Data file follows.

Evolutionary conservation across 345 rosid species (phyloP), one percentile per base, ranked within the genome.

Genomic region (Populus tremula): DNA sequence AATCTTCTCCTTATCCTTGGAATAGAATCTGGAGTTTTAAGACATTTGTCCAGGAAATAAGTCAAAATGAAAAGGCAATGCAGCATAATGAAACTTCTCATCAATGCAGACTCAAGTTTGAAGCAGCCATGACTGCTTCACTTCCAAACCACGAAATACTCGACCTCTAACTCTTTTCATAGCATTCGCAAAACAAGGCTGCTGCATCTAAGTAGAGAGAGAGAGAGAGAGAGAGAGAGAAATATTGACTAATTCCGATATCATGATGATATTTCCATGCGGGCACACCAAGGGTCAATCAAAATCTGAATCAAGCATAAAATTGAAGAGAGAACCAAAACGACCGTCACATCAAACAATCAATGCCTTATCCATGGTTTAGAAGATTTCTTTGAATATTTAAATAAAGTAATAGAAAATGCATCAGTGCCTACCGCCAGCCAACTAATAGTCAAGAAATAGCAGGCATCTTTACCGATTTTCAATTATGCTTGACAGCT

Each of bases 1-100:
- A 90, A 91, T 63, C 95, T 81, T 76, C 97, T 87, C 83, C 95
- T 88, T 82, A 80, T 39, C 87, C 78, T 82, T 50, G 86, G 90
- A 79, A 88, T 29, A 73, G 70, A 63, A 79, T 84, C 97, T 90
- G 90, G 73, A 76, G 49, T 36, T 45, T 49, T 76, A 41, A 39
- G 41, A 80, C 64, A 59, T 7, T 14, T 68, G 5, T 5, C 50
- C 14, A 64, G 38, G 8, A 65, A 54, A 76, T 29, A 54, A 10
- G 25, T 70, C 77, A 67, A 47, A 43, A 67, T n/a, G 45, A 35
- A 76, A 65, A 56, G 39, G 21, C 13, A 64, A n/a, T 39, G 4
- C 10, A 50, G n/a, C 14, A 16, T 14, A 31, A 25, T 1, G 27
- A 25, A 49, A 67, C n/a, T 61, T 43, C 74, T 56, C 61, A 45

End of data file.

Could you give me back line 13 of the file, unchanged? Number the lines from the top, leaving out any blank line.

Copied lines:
- A 25, A 49, A 67, C n/a, T 61, T 43, C 74, T 56, C 61, A 45